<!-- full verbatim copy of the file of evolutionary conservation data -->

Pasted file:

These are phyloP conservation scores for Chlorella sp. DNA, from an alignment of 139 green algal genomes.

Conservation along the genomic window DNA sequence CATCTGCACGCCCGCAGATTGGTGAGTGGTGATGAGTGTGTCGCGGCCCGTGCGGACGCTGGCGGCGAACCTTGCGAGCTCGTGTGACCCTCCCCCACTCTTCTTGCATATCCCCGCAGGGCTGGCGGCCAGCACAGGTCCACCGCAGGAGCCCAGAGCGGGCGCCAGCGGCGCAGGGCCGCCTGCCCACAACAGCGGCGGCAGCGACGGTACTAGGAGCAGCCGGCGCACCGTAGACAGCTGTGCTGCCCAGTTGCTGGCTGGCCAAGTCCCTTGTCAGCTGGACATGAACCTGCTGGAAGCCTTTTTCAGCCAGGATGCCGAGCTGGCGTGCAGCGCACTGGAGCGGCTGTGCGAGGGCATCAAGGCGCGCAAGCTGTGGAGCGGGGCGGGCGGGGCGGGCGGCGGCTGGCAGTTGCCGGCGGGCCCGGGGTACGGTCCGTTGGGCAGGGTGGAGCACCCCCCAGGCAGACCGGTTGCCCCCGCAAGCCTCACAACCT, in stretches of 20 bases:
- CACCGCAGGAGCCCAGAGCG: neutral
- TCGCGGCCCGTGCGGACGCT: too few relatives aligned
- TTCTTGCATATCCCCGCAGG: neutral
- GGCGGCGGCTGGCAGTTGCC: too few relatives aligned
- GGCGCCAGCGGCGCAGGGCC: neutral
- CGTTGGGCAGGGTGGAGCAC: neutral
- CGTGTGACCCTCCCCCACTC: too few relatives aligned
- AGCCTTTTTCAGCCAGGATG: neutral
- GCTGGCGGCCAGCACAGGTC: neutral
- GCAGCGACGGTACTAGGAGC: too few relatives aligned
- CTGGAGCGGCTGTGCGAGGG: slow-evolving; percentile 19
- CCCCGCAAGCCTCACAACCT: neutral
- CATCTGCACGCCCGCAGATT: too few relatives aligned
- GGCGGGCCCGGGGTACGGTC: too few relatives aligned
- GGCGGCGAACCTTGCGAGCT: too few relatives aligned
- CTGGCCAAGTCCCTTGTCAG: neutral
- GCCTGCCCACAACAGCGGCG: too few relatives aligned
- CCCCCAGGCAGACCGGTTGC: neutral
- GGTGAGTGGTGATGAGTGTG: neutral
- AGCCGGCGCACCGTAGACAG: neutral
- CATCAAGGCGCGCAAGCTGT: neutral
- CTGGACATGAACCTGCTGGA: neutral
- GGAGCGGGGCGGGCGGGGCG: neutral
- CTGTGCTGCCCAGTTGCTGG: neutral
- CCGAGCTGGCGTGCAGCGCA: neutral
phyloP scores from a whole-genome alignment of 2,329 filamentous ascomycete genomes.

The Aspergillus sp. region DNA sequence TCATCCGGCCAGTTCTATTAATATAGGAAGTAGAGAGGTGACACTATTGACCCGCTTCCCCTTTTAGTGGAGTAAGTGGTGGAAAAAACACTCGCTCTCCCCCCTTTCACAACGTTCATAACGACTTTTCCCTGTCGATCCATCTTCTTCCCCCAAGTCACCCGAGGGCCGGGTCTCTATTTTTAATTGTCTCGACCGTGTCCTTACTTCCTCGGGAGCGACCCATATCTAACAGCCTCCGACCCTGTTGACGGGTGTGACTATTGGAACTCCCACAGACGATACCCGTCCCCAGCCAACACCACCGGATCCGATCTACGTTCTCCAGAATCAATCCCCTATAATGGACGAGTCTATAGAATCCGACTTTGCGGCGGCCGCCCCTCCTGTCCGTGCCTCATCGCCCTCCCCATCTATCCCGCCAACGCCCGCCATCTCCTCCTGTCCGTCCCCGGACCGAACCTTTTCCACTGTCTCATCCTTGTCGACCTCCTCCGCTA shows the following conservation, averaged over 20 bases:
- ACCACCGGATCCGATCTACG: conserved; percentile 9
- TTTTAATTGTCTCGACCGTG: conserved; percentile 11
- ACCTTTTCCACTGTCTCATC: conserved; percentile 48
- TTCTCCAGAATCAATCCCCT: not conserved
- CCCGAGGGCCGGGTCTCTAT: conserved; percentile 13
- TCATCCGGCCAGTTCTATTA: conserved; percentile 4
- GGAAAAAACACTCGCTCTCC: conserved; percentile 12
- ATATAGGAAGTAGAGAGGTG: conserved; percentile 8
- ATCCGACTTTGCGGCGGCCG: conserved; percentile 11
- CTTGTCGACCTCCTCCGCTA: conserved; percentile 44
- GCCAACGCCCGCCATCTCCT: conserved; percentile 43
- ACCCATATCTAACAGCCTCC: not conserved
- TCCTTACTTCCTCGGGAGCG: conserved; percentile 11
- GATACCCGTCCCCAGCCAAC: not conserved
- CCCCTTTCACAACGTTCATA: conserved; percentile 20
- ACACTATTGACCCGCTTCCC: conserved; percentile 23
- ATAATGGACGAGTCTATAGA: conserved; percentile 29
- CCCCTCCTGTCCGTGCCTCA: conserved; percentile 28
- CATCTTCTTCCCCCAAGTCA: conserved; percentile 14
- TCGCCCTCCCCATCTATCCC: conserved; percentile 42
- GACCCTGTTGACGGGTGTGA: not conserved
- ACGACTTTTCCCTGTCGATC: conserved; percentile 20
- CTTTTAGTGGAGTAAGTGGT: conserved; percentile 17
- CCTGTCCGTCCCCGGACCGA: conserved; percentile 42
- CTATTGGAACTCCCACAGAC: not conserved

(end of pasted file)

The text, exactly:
These are phyloP conservation scores for Chlorella sp. DNA, from an alignment of 139 green algal genomes.

Conservation along the genomic window DNA sequence CATCTGCACGCCCGCAGATTGGTGAGTGGTGATGAGTGTGTCGCGGCCCGTGCGGACGCTGGCGGCGAACCTTGCGAGCTCGTGTGACCCTCCCCCACTCTTCTTGCATATCCCCGCAGGGCTGGCGGCCAGCACAGGTCCACCGCAGGAGCCCAGAGCGGGCGCCAGCGGCGCAGGGCCGCCTGCCCACAACAGCGGCGGCAGCGACGGTACTAGGAGCAGCCGGCGCACCGTAGACAGCTGTGCTGCCCAGTTGCTGGCTGGCCAAGTCCCTTGTCAGCTGGACATGAACCTGCTGGAAGCCTTTTTCAGCCAGGATGCCGAGCTGGCGTGCAGCGCACTGGAGCGGCTGTGCGAGGGCATCAAGGCGCGCAAGCTGTGGAGCGGGGCGGGCGGGGCGGGCGGCGGCTGGCAGTTGCCGGCGGGCCCGGGGTACGGTCCGTTGGGCAGGGTGGAGCACCCCCCAGGCAGACCGGTTGCCCCCGCAAGCCTCACAACCT, in stretches of 20 bases:
- CACCGCAGGAGCCCAGAGCG: neutral
- TCGCGGCCCGTGCGGACGCT: too few relatives aligned
- TTCTTGCATATCCCCGCAGG: neutral
- GGCGGCGGCTGGCAGTTGCC: too few relatives aligned
- GGCGCCAGCGGCGCAGGGCC: neutral
- CGTTGGGCAGGGTGGAGCAC: neutral
- CGTGTGACCCTCCCCCACTC: too few relatives aligned
- AGCCTTTTTCAGCCAGGATG: neutral
- GCTGGCGGCCAGCACAGGTC: neutral
- GCAGCGACGGTACTAGGAGC: too few relatives aligned
- CTGGAGCGGCTGTGCGAGGG: slow-evolving; percentile 19
- CCCCGCAAGCCTCACAACCT: neutral
- CATCTGCACGCCCGCAGATT: too few relatives aligned
- GGCGGGCCCGGGGTACGGTC: too few relatives aligned
- GGCGGCGAACCTTGCGAGCT: too few relatives aligned
- CTGGCCAAGTCCCTTGTCAG: neutral
- GCCTGCCCACAACAGCGGCG: too few relatives aligned
- CCCCCAGGCAGACCGGTTGC: neutral
- GGTGAGTGGTGATGAGTGTG: neutral
- AGCCGGCGCACCGTAGACAG: neutral
- CATCAAGGCGCGCAAGCTGT: neutral
- CTGGACATGAACCTGCTGGA: neutral
- GGAGCGGGGCGGGCGGGGCG: neutral
- CTGTGCTGCCCAGTTGCTGG: neutral
- CCGAGCTGGCGTGCAGCGCA: neutral
phyloP scores from a whole-genome alignment of 2,329 filamentous ascomycete genomes.

The Aspergillus sp. region DNA sequence TCATCCGGCCAGTTCTATTAATATAGGAAGTAGAGAGGTGACACTATTGACCCGCTTCCCCTTTTAGTGGAGTAAGTGGTGGAAAAAACACTCGCTCTCCCCCCTTTCACAACGTTCATAACGACTTTTCCCTGTCGATCCATCTTCTTCCCCCAAGTCACCCGAGGGCCGGGTCTCTATTTTTAATTGTCTCGACCGTGTCCTTACTTCCTCGGGAGCGACCCATATCTAACAGCCTCCGACCCTGTTGACGGGTGTGACTATTGGAACTCCCACAGACGATACCCGTCCCCAGCCAACACCACCGGATCCGATCTACGTTCTCCAGAATCAATCCCCTATAATGGACGAGTCTATAGAATCCGACTTTGCGGCGGCCGCCCCTCCTGTCCGTGCCTCATCGCCCTCCCCATCTATCCCGCCAACGCCCGCCATCTCCTCCTGTCCGTCCCCGGACCGAACCTTTTCCACTGTCTCATCCTTGTCGACCTCCTCCGCTA shows the following conservation, averaged over 20 bases:
- ACCACCGGATCCGATCTACG: conserved; percentile 9
- TTTTAATTGTCTCGACCGTG: conserved; percentile 11
- ACCTTTTCCACTGTCTCATC: conserved; percentile 48
- TTCTCCAGAATCAATCCCCT: not conserved
- CCCGAGGGCCGGGTCTCTAT: conserved; percentile 13
- TCATCCGGCCAGTTCTATTA: conserved; percentile 4
- GGAAAAAACACTCGCTCTCC: conserved; percentile 12
- ATATAGGAAGTAGAGAGGTG: conserved; percentile 8
- ATCCGACTTTGCGGCGGCCG: conserved; percentile 11
- CTTGTCGACCTCCTCCGCTA: conserved; percentile 44
- GCCAACGCCCGCCATCTCCT: conserved; percentile 43
- ACCCATATCTAACAGCCTCC: not conserved
- TCCTTACTTCCTCGGGAGCG: conserved; percentile 11
- GATACCCGTCCCCAGCCAAC: not conserved
- CCCCTTTCACAACGTTCATA: conserved; percentile 20
- ACACTATTGACCCGCTTCCC: conserved; percentile 23
- ATAATGGACGAGTCTATAGA: conserved; percentile 29
- CCCCTCCTGTCCGTGCCTCA: conserved; percentile 28
- CATCTTCTTCCCCCAAGTCA: conserved; percentile 14
- TCGCCCTCCCCATCTATCCC: conserved; percentile 42
- GACCCTGTTGACGGGTGTGA: not conserved
- ACGACTTTTCCCTGTCGATC: conserved; percentile 20
- CTTTTAGTGGAGTAAGTGGT: conserved; percentile 17
- CCTGTCCGTCCCCGGACCGA: conserved; percentile 42
- CTATTGGAACTCCCACAGAC: not conserved